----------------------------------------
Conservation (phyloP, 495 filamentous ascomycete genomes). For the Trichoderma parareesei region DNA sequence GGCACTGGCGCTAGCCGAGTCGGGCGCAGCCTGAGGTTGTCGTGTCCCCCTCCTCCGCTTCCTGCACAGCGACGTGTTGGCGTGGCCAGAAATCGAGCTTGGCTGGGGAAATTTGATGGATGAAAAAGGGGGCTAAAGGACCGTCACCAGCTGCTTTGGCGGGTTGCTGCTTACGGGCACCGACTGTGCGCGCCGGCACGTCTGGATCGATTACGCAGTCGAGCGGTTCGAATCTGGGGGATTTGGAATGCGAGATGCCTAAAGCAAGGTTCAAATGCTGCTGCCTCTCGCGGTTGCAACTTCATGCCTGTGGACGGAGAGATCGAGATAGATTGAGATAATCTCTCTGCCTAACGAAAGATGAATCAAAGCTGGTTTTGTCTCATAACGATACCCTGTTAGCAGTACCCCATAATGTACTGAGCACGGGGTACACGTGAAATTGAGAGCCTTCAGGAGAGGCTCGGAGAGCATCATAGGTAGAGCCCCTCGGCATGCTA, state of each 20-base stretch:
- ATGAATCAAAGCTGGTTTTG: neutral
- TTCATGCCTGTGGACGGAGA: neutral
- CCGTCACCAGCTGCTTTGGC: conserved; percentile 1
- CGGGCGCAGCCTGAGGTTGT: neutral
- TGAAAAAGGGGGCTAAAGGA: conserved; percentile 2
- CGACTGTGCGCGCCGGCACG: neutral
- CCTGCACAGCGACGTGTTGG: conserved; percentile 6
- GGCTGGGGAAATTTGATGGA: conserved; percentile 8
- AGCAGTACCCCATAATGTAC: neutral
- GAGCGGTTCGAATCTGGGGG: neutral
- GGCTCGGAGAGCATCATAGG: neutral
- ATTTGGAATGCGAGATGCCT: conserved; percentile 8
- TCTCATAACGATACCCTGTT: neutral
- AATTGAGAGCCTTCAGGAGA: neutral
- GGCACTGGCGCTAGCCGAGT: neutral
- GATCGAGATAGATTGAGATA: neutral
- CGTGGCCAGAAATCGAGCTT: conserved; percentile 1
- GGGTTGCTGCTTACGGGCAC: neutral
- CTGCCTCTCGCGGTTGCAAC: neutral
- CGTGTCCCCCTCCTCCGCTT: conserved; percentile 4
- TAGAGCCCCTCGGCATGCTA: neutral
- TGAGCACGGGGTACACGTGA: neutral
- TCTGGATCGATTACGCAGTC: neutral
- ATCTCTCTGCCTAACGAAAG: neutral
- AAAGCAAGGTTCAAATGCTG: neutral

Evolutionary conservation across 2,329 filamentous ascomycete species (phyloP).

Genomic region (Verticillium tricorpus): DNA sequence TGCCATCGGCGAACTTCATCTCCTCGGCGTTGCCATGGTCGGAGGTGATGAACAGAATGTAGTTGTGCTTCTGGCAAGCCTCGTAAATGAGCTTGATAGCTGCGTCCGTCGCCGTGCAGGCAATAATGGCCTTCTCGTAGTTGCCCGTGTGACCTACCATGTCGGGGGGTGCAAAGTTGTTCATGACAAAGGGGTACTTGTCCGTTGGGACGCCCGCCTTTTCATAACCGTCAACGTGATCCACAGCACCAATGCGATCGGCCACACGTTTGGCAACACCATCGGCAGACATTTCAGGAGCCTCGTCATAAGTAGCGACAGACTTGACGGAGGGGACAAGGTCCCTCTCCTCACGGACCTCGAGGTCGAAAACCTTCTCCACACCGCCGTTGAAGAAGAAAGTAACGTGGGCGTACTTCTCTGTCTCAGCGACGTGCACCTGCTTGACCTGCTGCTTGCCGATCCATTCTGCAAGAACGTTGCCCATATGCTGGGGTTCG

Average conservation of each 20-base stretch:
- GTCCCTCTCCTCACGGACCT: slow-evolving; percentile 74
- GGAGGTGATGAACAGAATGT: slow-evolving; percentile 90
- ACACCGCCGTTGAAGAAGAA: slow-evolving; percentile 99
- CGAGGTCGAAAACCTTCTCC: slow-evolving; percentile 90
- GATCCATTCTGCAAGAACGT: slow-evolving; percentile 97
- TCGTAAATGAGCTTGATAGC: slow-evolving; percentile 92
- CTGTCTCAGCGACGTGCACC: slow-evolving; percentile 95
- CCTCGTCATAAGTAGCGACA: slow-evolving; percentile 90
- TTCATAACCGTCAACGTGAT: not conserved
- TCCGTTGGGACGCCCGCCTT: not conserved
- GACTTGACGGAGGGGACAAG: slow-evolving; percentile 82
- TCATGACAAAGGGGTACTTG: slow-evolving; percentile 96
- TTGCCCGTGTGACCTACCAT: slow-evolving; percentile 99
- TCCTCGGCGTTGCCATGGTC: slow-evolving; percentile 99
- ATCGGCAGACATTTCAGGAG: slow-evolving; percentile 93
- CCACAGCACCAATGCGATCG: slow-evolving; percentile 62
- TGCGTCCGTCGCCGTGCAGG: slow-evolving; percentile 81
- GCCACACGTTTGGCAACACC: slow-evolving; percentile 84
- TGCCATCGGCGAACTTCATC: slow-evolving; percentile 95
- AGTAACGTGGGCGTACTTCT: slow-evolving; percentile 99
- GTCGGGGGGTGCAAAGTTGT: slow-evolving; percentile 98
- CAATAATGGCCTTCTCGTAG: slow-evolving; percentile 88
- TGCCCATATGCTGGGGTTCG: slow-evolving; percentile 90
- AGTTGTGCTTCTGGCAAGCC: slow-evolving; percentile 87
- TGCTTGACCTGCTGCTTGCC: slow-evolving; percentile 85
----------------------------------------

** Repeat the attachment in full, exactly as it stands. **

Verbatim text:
Conservation (phyloP, 495 filamentous ascomycete genomes). For the Trichoderma parareesei region DNA sequence GGCACTGGCGCTAGCCGAGTCGGGCGCAGCCTGAGGTTGTCGTGTCCCCCTCCTCCGCTTCCTGCACAGCGACGTGTTGGCGTGGCCAGAAATCGAGCTTGGCTGGGGAAATTTGATGGATGAAAAAGGGGGCTAAAGGACCGTCACCAGCTGCTTTGGCGGGTTGCTGCTTACGGGCACCGACTGTGCGCGCCGGCACGTCTGGATCGATTACGCAGTCGAGCGGTTCGAATCTGGGGGATTTGGAATGCGAGATGCCTAAAGCAAGGTTCAAATGCTGCTGCCTCTCGCGGTTGCAACTTCATGCCTGTGGACGGAGAGATCGAGATAGATTGAGATAATCTCTCTGCCTAACGAAAGATGAATCAAAGCTGGTTTTGTCTCATAACGATACCCTGTTAGCAGTACCCCATAATGTACTGAGCACGGGGTACACGTGAAATTGAGAGCCTTCAGGAGAGGCTCGGAGAGCATCATAGGTAGAGCCCCTCGGCATGCTA, state of each 20-base stretch:
- ATGAATCAAAGCTGGTTTTG: neutral
- TTCATGCCTGTGGACGGAGA: neutral
- CCGTCACCAGCTGCTTTGGC: conserved; percentile 1
- CGGGCGCAGCCTGAGGTTGT: neutral
- TGAAAAAGGGGGCTAAAGGA: conserved; percentile 2
- CGACTGTGCGCGCCGGCACG: neutral
- CCTGCACAGCGACGTGTTGG: conserved; percentile 6
- GGCTGGGGAAATTTGATGGA: conserved; percentile 8
- AGCAGTACCCCATAATGTAC: neutral
- GAGCGGTTCGAATCTGGGGG: neutral
- GGCTCGGAGAGCATCATAGG: neutral
- ATTTGGAATGCGAGATGCCT: conserved; percentile 8
- TCTCATAACGATACCCTGTT: neutral
- AATTGAGAGCCTTCAGGAGA: neutral
- GGCACTGGCGCTAGCCGAGT: neutral
- GATCGAGATAGATTGAGATA: neutral
- CGTGGCCAGAAATCGAGCTT: conserved; percentile 1
- GGGTTGCTGCTTACGGGCAC: neutral
- CTGCCTCTCGCGGTTGCAAC: neutral
- CGTGTCCCCCTCCTCCGCTT: conserved; percentile 4
- TAGAGCCCCTCGGCATGCTA: neutral
- TGAGCACGGGGTACACGTGA: neutral
- TCTGGATCGATTACGCAGTC: neutral
- ATCTCTCTGCCTAACGAAAG: neutral
- AAAGCAAGGTTCAAATGCTG: neutral

Evolutionary conservation across 2,329 filamentous ascomycete species (phyloP).

Genomic region (Verticillium tricorpus): DNA sequence TGCCATCGGCGAACTTCATCTCCTCGGCGTTGCCATGGTCGGAGGTGATGAACAGAATGTAGTTGTGCTTCTGGCAAGCCTCGTAAATGAGCTTGATAGCTGCGTCCGTCGCCGTGCAGGCAATAATGGCCTTCTCGTAGTTGCCCGTGTGACCTACCATGTCGGGGGGTGCAAAGTTGTTCATGACAAAGGGGTACTTGTCCGTTGGGACGCCCGCCTTTTCATAACCGTCAACGTGATCCACAGCACCAATGCGATCGGCCACACGTTTGGCAACACCATCGGCAGACATTTCAGGAGCCTCGTCATAAGTAGCGACAGACTTGACGGAGGGGACAAGGTCCCTCTCCTCACGGACCTCGAGGTCGAAAACCTTCTCCACACCGCCGTTGAAGAAGAAAGTAACGTGGGCGTACTTCTCTGTCTCAGCGACGTGCACCTGCTTGACCTGCTGCTTGCCGATCCATTCTGCAAGAACGTTGCCCATATGCTGGGGTTCG

Average conservation of each 20-base stretch:
- GTCCCTCTCCTCACGGACCT: slow-evolving; percentile 74
- GGAGGTGATGAACAGAATGT: slow-evolving; percentile 90
- ACACCGCCGTTGAAGAAGAA: slow-evolving; percentile 99
- CGAGGTCGAAAACCTTCTCC: slow-evolving; percentile 90
- GATCCATTCTGCAAGAACGT: slow-evolving; percentile 97
- TCGTAAATGAGCTTGATAGC: slow-evolving; percentile 92
- CTGTCTCAGCGACGTGCACC: slow-evolving; percentile 95
- CCTCGTCATAAGTAGCGACA: slow-evolving; percentile 90
- TTCATAACCGTCAACGTGAT: not conserved
- TCCGTTGGGACGCCCGCCTT: not conserved
- GACTTGACGGAGGGGACAAG: slow-evolving; percentile 82
- TCATGACAAAGGGGTACTTG: slow-evolving; percentile 96
- TTGCCCGTGTGACCTACCAT: slow-evolving; percentile 99
- TCCTCGGCGTTGCCATGGTC: slow-evolving; percentile 99
- ATCGGCAGACATTTCAGGAG: slow-evolving; percentile 93
- CCACAGCACCAATGCGATCG: slow-evolving; percentile 62
- TGCGTCCGTCGCCGTGCAGG: slow-evolving; percentile 81
- GCCACACGTTTGGCAACACC: slow-evolving; percentile 84
- TGCCATCGGCGAACTTCATC: slow-evolving; percentile 95
- AGTAACGTGGGCGTACTTCT: slow-evolving; percentile 99
- GTCGGGGGGTGCAAAGTTGT: slow-evolving; percentile 98
- CAATAATGGCCTTCTCGTAG: slow-evolving; percentile 88
- TGCCCATATGCTGGGGTTCG: slow-evolving; percentile 90
- AGTTGTGCTTCTGGCAAGCC: slow-evolving; percentile 87
- TGCTTGACCTGCTGCTTGCC: slow-evolving; percentile 85